Hands-on: Inboard M1 skateboard is fast, fun & compatible with iPhone & Apple Watch

in iPhone edited November 2015
With a unique design that places its motors inside the rear wheels, plus connectivity with the iPhone and Apple Watch, the forthcoming Inboard M1 electric skateboard promises to be a ride unlike any other. AppleInsider has tested the company's latest prototype ahead of an early 2016 launch.

As the M1 moves closer to production, we went hands-on with the latest prototype in New York City this week with Inboard co-founder Ryan Evans. The board features a sleek design that includes a discreet, small, user-accessible cavity on top for the board's swappable battery, as well as LED lights integrated into the front and rear of the board for safe nighttime riding.

Coupled with the fact that the board's motors are encased within its rear wheels, the M1 offers a clean, stealthy look that hides the fact that it's an electric skateboard. The unique design stands in contrast to other products currently on the market, which tend to be bulkier and feature protruding motors.

Integrating the motors into the wheels also prevents drag on the board when it's not being accelerated. In contrast, with other electric skateboards, the external motor and belt provide resistance when coasting or pushing by foot.

We felt the difference immediately when riding the M1 this week -- as soon as we let off the throttle, the board kept coasting with no noticeable resistance from the motors or wheels.

Another unique feature of the M1 is the swappable battery. A single battery will offer about 10 miles of range with moderate riding, but users will be able to quickly open a discreet door atop the board and replace it for extended range. Spare batteries will cost $249.

In addition, the smart battery will also include two USB out ports, allowing users to charge the board's hardware remote, an iPhone, or even Apple's new 12-inch MacBook, if so desired.

The board itself, which is available for preorder now for $1,399, also offers compatibility with the iPhone and Apple Watch. In particular, the Apple Watch app will allow users to quickly check their wrist to see current speed, or how much range is left on their current battery charge.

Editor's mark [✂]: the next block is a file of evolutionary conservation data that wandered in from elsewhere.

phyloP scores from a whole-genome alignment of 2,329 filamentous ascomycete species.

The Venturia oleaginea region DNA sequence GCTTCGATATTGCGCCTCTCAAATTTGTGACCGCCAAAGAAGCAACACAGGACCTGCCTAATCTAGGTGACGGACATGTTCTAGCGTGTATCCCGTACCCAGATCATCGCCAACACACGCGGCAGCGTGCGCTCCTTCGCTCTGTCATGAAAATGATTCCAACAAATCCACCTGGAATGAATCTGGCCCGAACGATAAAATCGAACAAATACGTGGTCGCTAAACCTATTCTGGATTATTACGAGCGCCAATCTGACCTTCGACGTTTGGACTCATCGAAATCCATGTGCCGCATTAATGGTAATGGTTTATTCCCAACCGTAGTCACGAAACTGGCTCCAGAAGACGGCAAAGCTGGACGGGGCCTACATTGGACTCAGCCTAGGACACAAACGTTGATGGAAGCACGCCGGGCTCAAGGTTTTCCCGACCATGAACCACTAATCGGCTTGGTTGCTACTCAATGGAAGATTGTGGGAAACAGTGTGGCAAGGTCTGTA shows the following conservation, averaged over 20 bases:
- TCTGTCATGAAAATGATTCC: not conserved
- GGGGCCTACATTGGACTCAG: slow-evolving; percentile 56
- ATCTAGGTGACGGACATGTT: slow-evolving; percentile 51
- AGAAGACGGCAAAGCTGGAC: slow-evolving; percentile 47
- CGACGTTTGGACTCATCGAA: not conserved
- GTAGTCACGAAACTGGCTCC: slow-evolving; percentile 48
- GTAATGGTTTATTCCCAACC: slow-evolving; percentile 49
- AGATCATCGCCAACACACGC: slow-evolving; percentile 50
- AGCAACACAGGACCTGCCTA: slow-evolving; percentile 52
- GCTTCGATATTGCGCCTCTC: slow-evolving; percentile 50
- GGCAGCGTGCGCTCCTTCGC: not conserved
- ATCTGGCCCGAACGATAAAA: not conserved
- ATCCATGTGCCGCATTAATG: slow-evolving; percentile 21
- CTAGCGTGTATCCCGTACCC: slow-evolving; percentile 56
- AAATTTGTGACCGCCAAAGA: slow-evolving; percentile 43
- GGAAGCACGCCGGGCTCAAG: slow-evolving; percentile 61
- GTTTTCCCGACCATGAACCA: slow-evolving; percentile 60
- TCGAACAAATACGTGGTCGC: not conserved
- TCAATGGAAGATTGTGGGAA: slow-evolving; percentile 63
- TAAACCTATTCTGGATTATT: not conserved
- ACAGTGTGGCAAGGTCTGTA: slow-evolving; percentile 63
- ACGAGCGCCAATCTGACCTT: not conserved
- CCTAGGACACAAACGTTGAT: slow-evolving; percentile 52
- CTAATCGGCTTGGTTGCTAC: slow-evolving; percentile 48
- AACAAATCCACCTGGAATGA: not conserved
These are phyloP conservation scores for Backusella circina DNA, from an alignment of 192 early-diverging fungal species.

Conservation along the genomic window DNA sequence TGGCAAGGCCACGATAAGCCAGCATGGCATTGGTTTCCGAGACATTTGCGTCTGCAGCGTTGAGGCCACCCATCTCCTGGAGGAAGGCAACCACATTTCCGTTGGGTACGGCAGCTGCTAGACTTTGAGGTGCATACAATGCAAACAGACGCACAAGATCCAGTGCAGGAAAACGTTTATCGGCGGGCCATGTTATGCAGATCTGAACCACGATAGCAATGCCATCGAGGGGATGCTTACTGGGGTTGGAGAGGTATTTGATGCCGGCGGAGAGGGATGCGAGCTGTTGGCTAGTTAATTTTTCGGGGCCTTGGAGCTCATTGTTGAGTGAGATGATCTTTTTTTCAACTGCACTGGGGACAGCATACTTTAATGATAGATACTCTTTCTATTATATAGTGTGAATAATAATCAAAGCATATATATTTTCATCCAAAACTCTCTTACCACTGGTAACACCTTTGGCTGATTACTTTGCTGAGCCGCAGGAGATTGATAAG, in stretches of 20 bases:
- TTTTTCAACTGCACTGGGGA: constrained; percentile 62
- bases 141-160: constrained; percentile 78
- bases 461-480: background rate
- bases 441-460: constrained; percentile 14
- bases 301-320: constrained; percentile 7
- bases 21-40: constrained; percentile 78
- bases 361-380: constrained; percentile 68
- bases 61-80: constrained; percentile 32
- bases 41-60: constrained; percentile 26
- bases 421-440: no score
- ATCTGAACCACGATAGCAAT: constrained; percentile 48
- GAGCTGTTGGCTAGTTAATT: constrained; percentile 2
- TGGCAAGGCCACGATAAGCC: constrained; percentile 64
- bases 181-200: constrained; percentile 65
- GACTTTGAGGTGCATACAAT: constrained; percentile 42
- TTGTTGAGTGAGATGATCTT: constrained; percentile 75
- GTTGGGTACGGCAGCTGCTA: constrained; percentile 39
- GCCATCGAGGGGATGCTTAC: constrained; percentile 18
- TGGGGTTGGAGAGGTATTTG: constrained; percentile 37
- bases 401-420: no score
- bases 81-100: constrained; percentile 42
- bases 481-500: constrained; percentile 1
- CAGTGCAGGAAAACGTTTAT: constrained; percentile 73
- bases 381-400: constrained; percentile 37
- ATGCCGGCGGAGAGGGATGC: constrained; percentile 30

The iPhone app will also let users know how battery-efficient their riding style is. While the M1 will travel at up to 24 miles per hour, faster speeds will obviously result in a shorter total distance on a single charge.

M1's iPhone app can also be used to accelerate and brake while riding the board if a user chooses, instead of the hardware remote, similar to the Yuneec E-Go AppleInsider reviewed last year. The app can also be used to lock the wheels, preventing potential theft when the iPhone is not in range.

iPhone and Apple Watch development are not yet completed, but we did test out the Inboard M1 with its dedicated Bluetooth hardware remote. It features a trigger on the front that must be pressed for speed control, with a rocker up top that can be pressed forward for acceleration, and backward for braking or reversing.

The M1 weighs in at 14 pounds, and supports riders weighing up to 250 pounds. Leaning to turn the board was easy even for us, not being regular longboarders.

The M1 can even stand up to more extreme use, as Evans demonstrated that the device could be used for powersliding, even with its motors embedded in the rear wheels.

The Inboard M1 is currently available for preorder from the company for $1,399. Orders submitted now have an estimated shipping date of February to March of 2016.


  • Reply 1 of 7
  • Reply 2 of 7
    mstonemstone Posts: 11,510member

    At $1,399 I don't think anyone will be doing grinds or kickflips.

  • Reply 3 of 7
    jd_in_sbjd_in_sb Posts: 1,600member
    How does it perform on hills?
  • Reply 4 of 7
    boredumbboredumb Posts: 1,418member

    Originally Posted by mstone View Post

    At $1,399 I don't think anyone will be doing grinds or kickflips.

    Well, this guy certainly won't!  I thought he was going to fall over while barely turning...I was wondering why

    they'd use someone who couldn't ride to demo it, and your reason makes sense...and/or the thing just doesn't

    have the juice for it.

  • Reply 5 of 7
    A 1400 dollar skateboard, that you can control from your 800 dollar phone or monitor with your 400 dollar watch. And the moment you hit an acorn you are laid out and have a broken phone.
  • Reply 6 of 7
    jd_in_sb wrote: »
    How does it perform on hills?

    It's advertised to handle a 15% hill grade.
  • Reply 7 of 7
    Incoming knockoffs for $300
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